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Emotional safety during examinations

Mid-year exams have begun and with crunch time comes emotional upheaval. However, it is manageable and should not deter you from the end-goal of succeeding in your studies while maintaining high mental health standards.

“The exam period is a time when stress and anxiety levels are higher than usual. Stress can be positive and help you stay motivated and focused. However, too much stress can be unhelpful and can make you feel overwhelmed, confused, exhausted and edgy,” says Dr Melissa Barnaschone, Director of Student Counselling and Development at the University of the Free State (UFS).

According to Helpguide.Org: Trusted guide to mental & emotional health, “Mental and emotional health is about being happy, self-confident, self-aware, and resilient. People who are mentally healthy are able to cope with life’s challenges and recover from setbacks. But mental and emotional health requires knowledge, understanding, and effort to maintain. If your mental health isn’t as solid as you’d like it to be, here’s the good news: there are many things you can do to boost your mood, build resilience, and get more enjoyment out of life.”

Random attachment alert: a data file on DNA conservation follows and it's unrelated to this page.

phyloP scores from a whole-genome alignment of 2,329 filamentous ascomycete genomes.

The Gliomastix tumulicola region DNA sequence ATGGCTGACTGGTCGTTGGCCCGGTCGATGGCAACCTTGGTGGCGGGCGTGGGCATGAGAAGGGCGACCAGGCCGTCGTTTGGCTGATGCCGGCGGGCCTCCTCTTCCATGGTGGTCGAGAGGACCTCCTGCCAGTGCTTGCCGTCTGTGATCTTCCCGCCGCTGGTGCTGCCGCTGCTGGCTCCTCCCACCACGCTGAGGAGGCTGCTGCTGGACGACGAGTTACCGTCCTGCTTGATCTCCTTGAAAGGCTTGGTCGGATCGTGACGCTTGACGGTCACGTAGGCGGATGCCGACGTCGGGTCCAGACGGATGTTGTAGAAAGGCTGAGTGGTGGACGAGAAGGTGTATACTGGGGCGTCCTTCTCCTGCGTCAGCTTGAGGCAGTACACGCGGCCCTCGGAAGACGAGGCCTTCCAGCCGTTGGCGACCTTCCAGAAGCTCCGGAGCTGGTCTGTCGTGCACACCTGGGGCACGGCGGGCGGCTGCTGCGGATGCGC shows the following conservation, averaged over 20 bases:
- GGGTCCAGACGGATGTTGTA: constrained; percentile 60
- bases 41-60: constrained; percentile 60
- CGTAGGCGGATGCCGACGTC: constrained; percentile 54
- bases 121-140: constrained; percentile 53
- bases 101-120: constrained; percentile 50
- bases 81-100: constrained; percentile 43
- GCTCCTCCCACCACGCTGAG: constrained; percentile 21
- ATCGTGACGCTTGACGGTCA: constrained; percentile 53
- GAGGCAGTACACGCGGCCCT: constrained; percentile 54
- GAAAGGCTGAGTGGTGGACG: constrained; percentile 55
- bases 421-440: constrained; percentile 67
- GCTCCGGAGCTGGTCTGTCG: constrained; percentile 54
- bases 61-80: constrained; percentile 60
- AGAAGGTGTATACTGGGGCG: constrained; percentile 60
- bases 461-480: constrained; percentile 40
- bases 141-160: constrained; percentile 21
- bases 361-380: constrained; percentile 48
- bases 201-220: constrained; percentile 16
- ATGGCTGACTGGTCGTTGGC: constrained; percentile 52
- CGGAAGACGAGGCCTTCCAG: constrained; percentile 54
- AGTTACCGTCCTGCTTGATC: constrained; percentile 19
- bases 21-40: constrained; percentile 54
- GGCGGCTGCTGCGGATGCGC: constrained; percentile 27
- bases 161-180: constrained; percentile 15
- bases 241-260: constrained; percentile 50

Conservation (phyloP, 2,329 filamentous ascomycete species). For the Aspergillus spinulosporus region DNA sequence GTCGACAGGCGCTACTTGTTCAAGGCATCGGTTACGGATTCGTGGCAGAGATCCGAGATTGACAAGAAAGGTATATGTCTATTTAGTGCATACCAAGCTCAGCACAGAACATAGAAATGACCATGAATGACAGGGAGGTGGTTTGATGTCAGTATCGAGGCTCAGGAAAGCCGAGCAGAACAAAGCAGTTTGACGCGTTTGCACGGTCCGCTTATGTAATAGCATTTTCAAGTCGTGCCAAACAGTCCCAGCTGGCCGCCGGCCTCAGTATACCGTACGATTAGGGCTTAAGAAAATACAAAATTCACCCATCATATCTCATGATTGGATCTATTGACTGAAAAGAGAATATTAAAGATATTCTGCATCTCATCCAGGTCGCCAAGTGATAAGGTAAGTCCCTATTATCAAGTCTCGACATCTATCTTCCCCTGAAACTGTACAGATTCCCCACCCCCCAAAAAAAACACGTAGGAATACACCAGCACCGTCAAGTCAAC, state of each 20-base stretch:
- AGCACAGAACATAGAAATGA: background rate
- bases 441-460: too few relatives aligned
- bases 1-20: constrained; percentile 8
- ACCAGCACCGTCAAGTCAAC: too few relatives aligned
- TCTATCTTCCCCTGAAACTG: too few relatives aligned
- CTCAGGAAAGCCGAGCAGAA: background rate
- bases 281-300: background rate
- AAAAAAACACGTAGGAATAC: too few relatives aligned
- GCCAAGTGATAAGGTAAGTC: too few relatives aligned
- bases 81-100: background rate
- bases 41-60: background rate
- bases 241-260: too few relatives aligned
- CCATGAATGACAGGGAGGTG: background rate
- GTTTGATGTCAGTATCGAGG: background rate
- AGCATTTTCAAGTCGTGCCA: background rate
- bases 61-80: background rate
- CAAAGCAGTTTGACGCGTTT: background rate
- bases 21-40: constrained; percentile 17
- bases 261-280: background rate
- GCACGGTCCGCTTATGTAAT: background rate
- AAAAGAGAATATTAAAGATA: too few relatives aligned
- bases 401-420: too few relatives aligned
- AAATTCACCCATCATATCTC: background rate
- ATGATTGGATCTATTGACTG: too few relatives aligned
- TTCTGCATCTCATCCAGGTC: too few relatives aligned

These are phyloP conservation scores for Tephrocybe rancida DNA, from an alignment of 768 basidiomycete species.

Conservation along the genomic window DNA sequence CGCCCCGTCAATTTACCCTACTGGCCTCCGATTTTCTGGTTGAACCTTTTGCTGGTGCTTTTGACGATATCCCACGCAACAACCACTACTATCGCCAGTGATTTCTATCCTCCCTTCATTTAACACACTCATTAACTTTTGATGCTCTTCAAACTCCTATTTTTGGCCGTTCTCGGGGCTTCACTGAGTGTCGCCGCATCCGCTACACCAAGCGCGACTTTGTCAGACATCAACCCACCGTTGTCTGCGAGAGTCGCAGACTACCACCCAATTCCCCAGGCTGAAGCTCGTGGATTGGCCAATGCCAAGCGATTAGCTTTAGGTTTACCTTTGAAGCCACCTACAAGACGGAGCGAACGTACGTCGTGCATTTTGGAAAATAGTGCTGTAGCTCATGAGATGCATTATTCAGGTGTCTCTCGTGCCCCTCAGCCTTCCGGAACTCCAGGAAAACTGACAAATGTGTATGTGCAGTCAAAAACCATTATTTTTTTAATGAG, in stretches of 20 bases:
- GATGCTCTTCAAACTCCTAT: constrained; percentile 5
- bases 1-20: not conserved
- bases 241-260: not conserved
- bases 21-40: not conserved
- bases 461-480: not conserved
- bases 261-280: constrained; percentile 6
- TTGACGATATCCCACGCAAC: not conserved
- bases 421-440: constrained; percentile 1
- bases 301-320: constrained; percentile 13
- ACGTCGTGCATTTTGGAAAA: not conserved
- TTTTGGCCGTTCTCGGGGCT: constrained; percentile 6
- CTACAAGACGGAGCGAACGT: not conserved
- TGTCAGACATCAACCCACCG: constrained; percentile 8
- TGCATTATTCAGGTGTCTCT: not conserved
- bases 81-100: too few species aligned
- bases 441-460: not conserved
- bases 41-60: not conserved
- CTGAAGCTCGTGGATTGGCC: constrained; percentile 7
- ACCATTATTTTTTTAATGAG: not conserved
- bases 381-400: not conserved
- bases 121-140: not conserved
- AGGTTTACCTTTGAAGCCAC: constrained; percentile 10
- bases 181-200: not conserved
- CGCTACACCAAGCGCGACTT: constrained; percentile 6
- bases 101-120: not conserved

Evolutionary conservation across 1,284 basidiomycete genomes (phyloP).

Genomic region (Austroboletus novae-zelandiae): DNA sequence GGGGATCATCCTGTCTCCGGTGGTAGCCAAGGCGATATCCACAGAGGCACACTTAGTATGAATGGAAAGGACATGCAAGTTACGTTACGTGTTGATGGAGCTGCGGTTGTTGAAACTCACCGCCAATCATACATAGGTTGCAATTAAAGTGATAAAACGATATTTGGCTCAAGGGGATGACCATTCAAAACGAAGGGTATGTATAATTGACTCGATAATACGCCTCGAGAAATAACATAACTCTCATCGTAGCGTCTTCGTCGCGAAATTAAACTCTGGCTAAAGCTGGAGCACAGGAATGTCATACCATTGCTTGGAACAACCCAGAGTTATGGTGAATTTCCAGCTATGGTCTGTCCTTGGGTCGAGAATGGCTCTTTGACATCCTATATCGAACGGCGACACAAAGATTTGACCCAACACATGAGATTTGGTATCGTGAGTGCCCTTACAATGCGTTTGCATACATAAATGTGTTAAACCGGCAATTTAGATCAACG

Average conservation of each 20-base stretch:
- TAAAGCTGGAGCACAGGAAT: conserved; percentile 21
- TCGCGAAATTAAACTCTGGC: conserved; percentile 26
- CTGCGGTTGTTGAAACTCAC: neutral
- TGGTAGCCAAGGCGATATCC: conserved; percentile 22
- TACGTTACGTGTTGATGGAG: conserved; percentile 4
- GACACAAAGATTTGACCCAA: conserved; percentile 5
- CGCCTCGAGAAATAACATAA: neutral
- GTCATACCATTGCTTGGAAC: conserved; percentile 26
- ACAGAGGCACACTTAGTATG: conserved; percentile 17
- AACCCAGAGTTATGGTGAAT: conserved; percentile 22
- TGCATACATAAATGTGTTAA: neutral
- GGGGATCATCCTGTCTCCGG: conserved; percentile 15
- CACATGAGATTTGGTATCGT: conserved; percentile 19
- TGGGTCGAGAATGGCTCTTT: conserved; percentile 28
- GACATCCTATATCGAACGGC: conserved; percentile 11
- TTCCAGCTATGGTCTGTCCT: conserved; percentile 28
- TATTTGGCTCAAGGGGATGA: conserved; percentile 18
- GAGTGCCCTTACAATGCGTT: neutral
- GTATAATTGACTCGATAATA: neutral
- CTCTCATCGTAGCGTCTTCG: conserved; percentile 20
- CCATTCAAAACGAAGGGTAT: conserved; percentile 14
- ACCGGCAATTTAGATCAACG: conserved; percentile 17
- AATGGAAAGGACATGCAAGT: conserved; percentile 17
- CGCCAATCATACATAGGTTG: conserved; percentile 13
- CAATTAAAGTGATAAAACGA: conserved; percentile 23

For further details on topics including: Building Better Mental Health, Emotional Intelligence Toolkit, Benefits of Mindfulness, Improving Emotional Intelligence (EQ), Cultivating Happiness, visit the Help Guide. 

Dr Barnaschone has a few tips on how Kovsies can better approach academic anxiety during the examination period. Here is what she has to say:

News Archive

Department undergoes peer review
2006-10-19

The Language Practice division of the Department of Afro-asiatic Studies, Sign Language and Language Practice at the University of the Free State (UFS) conducted a peer review.  This is the first peer review based on the new procedures for quality assurance that were implemented in the Faculty of Humanities.  The peer review ended with a report from external assessors and the compilation of corrective plans.  One of the aims of the assessment is to determine the department’s national profile en to determine its international acceptability. 

Here are, from the left:   Prof Jackie Naudé (Departmental Chairperson: Afro-asiatic Studies, Sign Language and Language Practice), Dr Peet Venter (Senior lecturer in charge of quality control in the office of the Dean: Faculty of the Humanities), Dr Maeve Olohan (Lecturer in Translation, University of Manchester in the United Kingdom), Dr Anne-Marie Beukes (Chairperson of the South African Institute for Translators and lecturer in the Department of Linguistics and Literature Science at the University of Johannesburg) and Prof Gerhardt de Klerk (Dean: Faculty of the Humanities).  

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